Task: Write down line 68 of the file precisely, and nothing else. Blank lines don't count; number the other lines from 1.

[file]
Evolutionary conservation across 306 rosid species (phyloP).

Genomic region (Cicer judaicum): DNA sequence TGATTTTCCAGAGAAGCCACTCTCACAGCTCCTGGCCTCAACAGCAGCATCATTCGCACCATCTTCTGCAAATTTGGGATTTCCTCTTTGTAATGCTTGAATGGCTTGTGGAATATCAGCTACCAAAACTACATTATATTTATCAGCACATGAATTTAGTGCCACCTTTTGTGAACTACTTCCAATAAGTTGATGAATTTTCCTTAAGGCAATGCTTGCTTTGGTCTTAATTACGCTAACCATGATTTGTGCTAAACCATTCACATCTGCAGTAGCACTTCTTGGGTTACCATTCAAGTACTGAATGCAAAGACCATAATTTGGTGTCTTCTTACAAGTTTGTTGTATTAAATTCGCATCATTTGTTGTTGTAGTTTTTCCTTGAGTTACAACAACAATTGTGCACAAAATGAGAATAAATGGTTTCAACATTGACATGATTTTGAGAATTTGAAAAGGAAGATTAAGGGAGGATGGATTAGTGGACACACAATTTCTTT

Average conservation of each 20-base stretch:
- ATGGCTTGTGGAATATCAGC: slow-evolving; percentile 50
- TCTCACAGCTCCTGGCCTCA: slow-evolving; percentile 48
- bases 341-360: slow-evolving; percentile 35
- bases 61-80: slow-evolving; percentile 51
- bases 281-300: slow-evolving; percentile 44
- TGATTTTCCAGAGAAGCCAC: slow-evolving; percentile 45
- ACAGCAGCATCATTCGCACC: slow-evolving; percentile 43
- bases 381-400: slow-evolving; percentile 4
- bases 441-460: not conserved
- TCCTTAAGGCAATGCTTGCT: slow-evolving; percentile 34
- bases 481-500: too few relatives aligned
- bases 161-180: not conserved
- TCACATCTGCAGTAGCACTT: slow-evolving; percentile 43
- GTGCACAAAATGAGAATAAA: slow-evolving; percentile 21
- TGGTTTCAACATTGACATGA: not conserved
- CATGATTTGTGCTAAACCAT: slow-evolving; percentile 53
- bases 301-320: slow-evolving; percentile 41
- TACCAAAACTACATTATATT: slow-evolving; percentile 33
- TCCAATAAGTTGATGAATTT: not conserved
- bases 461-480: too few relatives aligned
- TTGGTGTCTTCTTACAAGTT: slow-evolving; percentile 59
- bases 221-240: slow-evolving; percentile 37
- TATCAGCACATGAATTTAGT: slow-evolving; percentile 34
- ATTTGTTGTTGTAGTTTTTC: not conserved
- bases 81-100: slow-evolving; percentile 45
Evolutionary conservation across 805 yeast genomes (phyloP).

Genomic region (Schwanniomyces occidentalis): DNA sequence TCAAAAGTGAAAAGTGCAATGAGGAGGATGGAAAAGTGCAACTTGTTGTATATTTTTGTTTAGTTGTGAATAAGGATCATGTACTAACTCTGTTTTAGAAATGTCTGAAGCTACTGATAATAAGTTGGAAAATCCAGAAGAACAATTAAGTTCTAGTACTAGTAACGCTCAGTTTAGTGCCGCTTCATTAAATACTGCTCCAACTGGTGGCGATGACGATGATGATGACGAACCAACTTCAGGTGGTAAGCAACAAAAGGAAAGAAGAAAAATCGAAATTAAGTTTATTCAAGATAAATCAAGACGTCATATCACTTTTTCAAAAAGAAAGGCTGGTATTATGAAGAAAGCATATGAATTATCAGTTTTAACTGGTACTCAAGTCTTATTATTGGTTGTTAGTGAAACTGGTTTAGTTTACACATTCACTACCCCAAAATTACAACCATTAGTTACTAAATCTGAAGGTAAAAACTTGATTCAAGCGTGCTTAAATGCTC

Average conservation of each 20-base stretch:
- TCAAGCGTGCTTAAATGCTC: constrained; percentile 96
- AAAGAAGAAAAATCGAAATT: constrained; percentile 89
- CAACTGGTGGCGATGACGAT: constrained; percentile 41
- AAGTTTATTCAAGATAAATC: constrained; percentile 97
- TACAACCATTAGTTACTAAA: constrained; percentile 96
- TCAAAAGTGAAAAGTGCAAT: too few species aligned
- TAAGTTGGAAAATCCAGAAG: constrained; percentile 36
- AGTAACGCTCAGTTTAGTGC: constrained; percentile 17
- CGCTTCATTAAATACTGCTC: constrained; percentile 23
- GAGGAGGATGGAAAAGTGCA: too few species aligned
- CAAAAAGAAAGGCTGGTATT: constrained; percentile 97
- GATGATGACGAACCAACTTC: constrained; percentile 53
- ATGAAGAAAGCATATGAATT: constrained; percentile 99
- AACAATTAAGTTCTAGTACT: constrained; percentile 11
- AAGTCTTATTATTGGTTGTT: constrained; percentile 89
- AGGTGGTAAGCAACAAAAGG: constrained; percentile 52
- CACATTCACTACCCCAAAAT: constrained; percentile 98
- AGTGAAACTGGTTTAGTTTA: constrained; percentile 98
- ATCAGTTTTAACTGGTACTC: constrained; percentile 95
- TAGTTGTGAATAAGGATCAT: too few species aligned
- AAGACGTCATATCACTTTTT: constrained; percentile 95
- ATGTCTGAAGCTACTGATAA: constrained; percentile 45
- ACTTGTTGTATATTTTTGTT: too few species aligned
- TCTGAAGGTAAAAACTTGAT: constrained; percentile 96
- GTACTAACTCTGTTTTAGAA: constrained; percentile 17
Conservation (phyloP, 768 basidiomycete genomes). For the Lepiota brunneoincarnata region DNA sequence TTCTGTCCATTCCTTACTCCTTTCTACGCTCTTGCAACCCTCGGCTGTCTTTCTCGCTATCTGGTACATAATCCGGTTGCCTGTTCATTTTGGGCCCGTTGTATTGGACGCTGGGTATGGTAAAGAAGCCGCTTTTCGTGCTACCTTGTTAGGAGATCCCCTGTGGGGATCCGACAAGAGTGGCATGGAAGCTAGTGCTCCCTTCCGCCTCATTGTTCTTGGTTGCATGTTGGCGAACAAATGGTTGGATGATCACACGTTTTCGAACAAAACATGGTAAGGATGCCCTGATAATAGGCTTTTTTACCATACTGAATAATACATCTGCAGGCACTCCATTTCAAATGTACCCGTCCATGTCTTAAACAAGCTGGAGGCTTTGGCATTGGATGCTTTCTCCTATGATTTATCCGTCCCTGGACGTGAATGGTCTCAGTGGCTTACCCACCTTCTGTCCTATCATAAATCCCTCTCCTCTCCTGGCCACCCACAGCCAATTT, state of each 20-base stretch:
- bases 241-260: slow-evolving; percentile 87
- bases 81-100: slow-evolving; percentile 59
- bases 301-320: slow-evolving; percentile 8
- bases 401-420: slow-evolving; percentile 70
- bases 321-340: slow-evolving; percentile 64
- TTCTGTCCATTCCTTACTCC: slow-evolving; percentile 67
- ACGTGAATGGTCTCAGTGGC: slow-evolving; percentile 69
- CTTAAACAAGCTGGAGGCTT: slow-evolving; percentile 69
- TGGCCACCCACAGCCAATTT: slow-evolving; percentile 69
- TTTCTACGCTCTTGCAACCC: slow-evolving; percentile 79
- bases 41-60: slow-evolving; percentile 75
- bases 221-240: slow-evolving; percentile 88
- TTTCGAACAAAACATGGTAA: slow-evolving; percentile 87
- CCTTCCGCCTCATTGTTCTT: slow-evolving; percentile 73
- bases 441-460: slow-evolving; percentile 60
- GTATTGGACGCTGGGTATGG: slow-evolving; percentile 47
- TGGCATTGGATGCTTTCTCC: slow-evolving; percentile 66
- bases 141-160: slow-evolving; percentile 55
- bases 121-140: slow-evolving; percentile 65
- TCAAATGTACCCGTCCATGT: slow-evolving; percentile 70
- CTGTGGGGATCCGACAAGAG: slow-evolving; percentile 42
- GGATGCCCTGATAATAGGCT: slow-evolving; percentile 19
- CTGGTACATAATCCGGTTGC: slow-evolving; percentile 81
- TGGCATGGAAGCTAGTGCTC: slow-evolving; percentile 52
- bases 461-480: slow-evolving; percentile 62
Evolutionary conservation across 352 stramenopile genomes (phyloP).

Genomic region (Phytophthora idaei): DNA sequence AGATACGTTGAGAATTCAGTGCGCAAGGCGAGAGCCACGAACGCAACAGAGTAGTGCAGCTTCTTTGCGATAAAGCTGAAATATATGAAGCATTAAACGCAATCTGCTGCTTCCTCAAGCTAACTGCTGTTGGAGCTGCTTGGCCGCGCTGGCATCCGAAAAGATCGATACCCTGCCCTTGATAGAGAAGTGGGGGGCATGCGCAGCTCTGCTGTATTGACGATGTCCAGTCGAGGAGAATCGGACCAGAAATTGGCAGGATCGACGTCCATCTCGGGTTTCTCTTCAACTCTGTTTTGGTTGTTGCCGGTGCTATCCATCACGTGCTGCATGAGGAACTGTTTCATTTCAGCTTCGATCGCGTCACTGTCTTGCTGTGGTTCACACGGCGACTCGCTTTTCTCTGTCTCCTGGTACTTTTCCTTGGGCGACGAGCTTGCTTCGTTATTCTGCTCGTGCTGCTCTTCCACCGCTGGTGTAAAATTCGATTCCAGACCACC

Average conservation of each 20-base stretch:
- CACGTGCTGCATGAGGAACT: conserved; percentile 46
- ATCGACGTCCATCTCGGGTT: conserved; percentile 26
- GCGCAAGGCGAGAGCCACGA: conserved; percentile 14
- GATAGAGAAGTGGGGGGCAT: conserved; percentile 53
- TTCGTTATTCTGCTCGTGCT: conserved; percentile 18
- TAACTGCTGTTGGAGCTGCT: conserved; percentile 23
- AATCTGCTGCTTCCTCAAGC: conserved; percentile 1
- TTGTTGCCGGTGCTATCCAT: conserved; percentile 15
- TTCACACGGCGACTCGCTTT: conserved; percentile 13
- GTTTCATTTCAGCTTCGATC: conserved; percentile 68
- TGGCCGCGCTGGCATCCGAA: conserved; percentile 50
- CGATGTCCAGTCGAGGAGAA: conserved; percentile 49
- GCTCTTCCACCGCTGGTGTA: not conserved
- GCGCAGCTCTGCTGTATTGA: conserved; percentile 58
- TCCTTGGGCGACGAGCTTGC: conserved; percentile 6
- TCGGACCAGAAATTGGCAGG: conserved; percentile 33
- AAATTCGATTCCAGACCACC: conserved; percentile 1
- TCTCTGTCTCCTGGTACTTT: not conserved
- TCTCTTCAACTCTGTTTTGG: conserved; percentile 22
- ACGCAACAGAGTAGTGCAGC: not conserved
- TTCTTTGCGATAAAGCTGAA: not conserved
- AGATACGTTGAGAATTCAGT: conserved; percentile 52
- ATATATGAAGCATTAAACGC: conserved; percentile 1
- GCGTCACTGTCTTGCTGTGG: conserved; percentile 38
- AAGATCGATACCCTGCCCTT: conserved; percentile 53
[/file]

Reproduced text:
- bases 41-60: slow-evolving; percentile 75